At the start of the new year, while many Americans are watching football on television, others will settle into a favorite chair to read a good book. And 2003 was full of them.
Whether dishing the dirt, recalling tragic times or inciting people to line up for hours on end, books had the power to move and inspire.
Two books that didn't exactly get a stamp of approval from the families they depict were hot topics for the dirt they dished.
In "The Kennedy Curse: Why Tragedy Has Haunted America's First Family for 150 Years," (search) (St. Martin's Press) author Edward Klein brought the late John F. Kennedy Jr. and his wife Carolyn Bessette back into the spotlight when it was published in July, four years after they died in a plane crash.
According to the book, the marriage had crumbled before their deaths, Carolyn abused drugs and she was physically abusive towards her husband. The controversial look at the marriage of America's prince received criticism for its use of unnamed sources.
A tell-all memoir by Princess Diana's former butler Paul Burrell also got tongues wagging.
"A Royal Duty" (search) (Putnam) claims that Diana feared a plot to harm her in a car accident, and that her father-in-law, Prince Philip, disapproved of Prince Charles' affair with Camilla Parker Bowles but thought Diana's behavior might have helped drive him to it.
A letter from Diana's brother, Earl Spencer, showed he was worried about her mental state.
Burrell insisted the book was meant as "a loving tribute" rather than an act of revenge. Yet in a slew of interviews, Burrell also conceded that he remains angry at what he feels were royal snubs and wrote at least in part to give his side of the story.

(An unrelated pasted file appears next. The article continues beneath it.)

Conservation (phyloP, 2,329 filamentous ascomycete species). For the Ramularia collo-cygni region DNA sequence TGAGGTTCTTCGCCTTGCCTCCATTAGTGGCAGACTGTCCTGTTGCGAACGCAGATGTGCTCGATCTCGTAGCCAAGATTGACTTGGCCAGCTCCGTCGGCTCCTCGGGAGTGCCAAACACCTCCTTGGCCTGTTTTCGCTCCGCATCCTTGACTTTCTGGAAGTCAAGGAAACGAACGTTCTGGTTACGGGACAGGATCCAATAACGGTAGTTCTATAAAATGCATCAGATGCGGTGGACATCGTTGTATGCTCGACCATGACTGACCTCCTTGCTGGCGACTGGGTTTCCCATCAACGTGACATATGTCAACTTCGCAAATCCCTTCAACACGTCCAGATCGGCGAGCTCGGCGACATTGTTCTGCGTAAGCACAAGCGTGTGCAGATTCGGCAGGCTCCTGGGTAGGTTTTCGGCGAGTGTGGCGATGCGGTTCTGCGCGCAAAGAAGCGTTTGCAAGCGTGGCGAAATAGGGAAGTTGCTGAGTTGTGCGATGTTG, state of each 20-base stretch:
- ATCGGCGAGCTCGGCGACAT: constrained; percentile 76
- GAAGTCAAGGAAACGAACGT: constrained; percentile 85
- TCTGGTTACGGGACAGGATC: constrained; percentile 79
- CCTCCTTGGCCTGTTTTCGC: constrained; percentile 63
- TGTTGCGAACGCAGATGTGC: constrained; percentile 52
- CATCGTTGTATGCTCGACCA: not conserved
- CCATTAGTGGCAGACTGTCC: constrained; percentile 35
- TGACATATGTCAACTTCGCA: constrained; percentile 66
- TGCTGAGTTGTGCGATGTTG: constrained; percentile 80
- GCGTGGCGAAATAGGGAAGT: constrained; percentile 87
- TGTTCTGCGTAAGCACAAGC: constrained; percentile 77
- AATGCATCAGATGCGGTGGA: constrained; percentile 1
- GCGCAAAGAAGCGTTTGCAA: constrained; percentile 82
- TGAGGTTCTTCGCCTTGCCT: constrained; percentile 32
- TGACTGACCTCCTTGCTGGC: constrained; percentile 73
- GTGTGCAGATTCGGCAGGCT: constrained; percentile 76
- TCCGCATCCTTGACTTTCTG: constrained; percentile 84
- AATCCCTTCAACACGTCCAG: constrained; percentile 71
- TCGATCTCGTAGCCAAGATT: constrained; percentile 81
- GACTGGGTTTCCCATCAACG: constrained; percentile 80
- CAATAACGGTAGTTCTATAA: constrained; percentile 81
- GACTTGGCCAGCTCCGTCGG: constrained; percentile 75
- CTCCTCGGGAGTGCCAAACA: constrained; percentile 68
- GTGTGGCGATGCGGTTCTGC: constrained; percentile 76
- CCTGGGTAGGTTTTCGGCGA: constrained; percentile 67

Diana's sons, William, 21, and Harry, 19, called the book a "cold and overt betrayal." Diana died in 1997 when the car she was riding in crashed in a Paris tunnel.
One person who surely didn't betray her adoring fans this year was author J.K. Rowling (search). Dressed in sorcerer costumes and waiting in line for hours, thousands of fans emerged from bookstores in June thrilled to be clutching "Harry Potter and the Order of the Phoenix" (search ) (Scholastic).
More than 11 million copies have been sold in the U.S. as of December 2003, according to the Los Angeles Times.
"Even within the popular series, this book is record-setting," said Bill Carr, Amazon.com's director of books, music, videos and DVDs. "We think it will be the biggest new product release in the history of e-commerce."
Several excruciating experiences were retold through the eyes of those closest to them.
In "A Mighty Heart: The Brave Life and Death of My Husband Danny Pearl," (search) (Scribner) Mariane Pearl meticulously recounts the frustrating search for her husband who was abducted by terrorists while conducting an interview.
The memoir ranges from touching moments between the couple to her thoughts on carrying their child to the rage and frustration she felt trying to find her husband and bring his killers to justice.
During the summer of 2002, Elizabeth Smart was abducted from her bedroom, and her case was followed fervently by the public. Nine months later she was found alive.